differences between sunshine and rainbow babies

3 Reasons Why Parents Of Rainbow & Sunshine Babies Deserve Extra Love

by Lindsay E. Mack
Originally Published: 

Every pregnancy and birth is accompanied by its own set of challenges. But for some parents, previous loss can make going through another pregnancy particularly trying. In these cases, it's helpful to know the differences between rainbow babies and sunshine babies. Because sometimes, the expectant parents of rainbow babies may face hidden troubles.

Before getting into the distinctions, it's important to understand the terminology used for these children. “Sunshine babies are the babies that were born before the loss — because they can provide happiness and light during an otherwise dark and difficult time, just like sunshine,” Diana Spalding, midwife, pediatric nurse, and Motherly's digital education editor, tells Romper via email. Sometimes known as miracle babies, rainbow babies can put parents in a different frame of mind. “Rainbow babies are babies that have been born after a miscarriage, fetal loss, stillbirth, or neonatal death,” Dr. Temeka K. Zore, reproductive endocrinologist and board-certified OB/GYN with RMA Network, tells Romper. “They are termed ‘rainbow babies’ because they are the light at the end of the storm after dealing with loss.” The baby lost is commonly referred to as the angel baby.

Emotional Limbo

To begin, parents of rainbow babies face a number of challenges on a personal level. “Expecting and welcoming a rainbow baby poses a unique challenge for families in that it can often come with a lot of mixed emotions. While they may be delighted to have this new bundle of joy on the way, they may still mourn the loss of their pregnancy or child,” explains Spalding. Additionally, these parents may also have an intense fear of something going wrong with the rainbow baby as well. “It can also be hard to fully embrace the news of a new pregnancy because once you’ve experienced the heartache of a loss, you know all too well how devastating it can be,” she adds. These parents can be left in a vulnerable space.


Lacking Support

Additionally, parents of rainbow babies may deal with their grief in an extremely private way. Because some still view miscarriage and stillbirth as somewhat taboo, these parents may not have sufficient support from friends and family. In fact, their acquaintances may not even know about the loss that preceded the rainbow baby. This can make the parents of a rainbow baby feel even more alone in their loss. However, reaching out to trusted loved ones during this time may help take some of the pressure off these parents. “Family and friends can be extremely valuable for emotional support when helping someone they love through a miscarriage,” says Zore. Whether it’s a literal shoulder to cry on, or just someone to sit by in silence, grieving parents can benefit from reaching out to their support system.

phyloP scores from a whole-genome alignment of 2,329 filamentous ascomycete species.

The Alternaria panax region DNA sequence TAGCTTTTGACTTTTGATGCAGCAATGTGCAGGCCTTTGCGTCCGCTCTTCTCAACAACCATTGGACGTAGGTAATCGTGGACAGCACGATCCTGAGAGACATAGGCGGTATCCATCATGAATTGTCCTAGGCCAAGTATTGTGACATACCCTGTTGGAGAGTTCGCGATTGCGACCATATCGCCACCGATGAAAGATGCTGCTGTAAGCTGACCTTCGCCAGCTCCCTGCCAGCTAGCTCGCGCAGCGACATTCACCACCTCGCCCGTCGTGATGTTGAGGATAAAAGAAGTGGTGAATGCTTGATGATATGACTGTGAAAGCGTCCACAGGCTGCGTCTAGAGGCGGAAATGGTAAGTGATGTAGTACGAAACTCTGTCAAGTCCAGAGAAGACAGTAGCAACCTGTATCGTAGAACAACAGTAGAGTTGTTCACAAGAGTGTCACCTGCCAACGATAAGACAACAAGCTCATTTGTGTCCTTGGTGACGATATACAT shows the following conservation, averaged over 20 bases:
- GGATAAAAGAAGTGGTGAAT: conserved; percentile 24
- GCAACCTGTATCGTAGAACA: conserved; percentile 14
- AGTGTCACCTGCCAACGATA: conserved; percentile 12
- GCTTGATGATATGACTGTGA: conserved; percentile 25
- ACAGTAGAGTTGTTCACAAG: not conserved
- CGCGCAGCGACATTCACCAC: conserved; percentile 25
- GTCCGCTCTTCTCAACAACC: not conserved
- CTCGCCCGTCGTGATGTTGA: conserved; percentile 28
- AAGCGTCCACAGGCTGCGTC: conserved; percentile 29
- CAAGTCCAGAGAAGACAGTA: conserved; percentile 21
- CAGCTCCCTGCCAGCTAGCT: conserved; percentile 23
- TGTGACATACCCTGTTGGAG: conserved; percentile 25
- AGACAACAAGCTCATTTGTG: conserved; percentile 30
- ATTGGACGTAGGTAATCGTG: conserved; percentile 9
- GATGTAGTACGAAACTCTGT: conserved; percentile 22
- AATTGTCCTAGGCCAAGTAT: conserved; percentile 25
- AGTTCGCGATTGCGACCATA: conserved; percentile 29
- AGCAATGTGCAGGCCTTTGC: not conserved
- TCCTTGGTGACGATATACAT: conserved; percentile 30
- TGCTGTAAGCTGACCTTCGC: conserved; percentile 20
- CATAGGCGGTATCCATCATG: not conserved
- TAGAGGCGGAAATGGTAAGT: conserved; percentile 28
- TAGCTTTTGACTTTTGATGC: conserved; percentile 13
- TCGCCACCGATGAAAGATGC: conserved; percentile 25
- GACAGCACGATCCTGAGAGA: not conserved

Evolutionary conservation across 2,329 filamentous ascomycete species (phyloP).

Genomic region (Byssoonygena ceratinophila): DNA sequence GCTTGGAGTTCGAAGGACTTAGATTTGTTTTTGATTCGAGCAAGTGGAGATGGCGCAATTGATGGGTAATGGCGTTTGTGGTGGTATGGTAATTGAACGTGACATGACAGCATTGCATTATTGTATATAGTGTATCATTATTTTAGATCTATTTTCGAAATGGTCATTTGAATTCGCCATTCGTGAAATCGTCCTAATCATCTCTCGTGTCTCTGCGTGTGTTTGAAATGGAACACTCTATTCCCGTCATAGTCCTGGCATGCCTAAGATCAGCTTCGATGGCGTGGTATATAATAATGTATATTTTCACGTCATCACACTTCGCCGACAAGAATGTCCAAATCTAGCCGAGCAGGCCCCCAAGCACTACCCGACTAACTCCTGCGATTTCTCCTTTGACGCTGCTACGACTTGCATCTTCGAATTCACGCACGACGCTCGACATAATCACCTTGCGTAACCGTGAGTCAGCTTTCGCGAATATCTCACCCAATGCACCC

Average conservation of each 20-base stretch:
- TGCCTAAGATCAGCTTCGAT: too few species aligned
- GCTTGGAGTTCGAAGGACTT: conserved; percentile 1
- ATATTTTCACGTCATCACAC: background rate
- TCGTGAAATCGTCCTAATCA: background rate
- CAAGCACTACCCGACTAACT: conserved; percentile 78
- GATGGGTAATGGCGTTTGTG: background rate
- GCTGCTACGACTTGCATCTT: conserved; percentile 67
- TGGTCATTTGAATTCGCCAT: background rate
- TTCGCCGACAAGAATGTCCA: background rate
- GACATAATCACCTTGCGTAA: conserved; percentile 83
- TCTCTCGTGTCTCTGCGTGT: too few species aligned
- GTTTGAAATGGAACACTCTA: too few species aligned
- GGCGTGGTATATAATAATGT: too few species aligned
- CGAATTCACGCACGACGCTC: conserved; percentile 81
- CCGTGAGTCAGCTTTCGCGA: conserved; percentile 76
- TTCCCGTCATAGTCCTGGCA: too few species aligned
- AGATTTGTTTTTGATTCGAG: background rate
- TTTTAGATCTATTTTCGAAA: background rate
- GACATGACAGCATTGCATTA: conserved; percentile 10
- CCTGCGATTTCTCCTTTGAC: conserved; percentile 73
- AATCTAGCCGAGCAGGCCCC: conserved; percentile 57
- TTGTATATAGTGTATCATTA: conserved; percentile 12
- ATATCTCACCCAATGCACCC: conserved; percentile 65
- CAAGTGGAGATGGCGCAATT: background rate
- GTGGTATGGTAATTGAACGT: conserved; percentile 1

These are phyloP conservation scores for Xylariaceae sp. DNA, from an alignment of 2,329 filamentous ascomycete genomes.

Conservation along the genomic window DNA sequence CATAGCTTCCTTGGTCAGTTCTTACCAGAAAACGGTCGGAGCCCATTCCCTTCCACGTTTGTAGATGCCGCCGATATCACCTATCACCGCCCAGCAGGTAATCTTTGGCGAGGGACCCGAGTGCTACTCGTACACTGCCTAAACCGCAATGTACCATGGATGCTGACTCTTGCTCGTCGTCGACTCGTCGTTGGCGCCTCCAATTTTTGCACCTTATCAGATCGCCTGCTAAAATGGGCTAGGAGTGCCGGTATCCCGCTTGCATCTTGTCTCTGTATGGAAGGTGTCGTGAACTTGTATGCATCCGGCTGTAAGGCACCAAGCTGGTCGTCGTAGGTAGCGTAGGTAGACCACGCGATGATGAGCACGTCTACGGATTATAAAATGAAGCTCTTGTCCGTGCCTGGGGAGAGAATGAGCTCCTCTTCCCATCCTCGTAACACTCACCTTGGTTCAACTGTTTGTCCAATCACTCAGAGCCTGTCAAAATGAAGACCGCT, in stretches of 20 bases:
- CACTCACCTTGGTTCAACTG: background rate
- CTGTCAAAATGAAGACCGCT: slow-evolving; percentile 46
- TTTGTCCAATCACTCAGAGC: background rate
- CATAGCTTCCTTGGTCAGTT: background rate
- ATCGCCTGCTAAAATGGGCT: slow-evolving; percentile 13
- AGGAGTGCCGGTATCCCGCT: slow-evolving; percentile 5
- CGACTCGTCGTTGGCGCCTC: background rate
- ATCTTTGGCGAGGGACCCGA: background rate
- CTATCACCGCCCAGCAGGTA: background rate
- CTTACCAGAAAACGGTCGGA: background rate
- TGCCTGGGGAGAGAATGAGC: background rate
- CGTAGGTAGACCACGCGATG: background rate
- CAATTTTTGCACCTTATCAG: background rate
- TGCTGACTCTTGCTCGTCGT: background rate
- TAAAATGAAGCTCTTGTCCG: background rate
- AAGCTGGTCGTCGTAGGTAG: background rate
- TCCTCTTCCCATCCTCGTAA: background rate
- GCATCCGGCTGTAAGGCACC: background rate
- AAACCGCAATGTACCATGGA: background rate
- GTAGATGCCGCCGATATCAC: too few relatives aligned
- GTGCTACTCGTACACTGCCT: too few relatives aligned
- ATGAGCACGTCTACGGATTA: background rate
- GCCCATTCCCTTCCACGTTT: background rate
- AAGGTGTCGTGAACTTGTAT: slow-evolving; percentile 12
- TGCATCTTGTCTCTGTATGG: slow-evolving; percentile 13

Lastly, social interactions with well-meaning people can further complicate feelings of parents with a rainbow baby. Even a simple question about the number of children you have can lead to quite the dilemma. Do you mention the infant who passed away young, and risk making an everyday question deeply personal? Or do you leave out any mention of your child who passed, further entrenching those feelings of private grief? There is no easy answer.

Also, for what it's worth, parenting a sunshine baby is not always, well, sunshine. The parent is dealing with the grief of a miscarriage or other loss while still trying to raise their first child. It can also be a confusing, trying experience, although parents should never make themselves feel guilty about these emotions, as Zore explains.

Every parent has to work hard at the task of raising a child. But it's helpful to remember that, for parents of sunshine and rainbow babies, all of the work that comes with raising a baby often includes some difficult feelings about love, loss, and new life as well.


Dr. Temeka K. Zore, reproductive endocrinologist and board-certified OB/GYN with RMA Network

Diana Spalding, midwife, pediatric nurse, founder of Gathered Birth, author of The Motherly Guide to Becoming Mama: Redefining the Pregnancy, Birth, and Postpartum Journey

This article was originally published on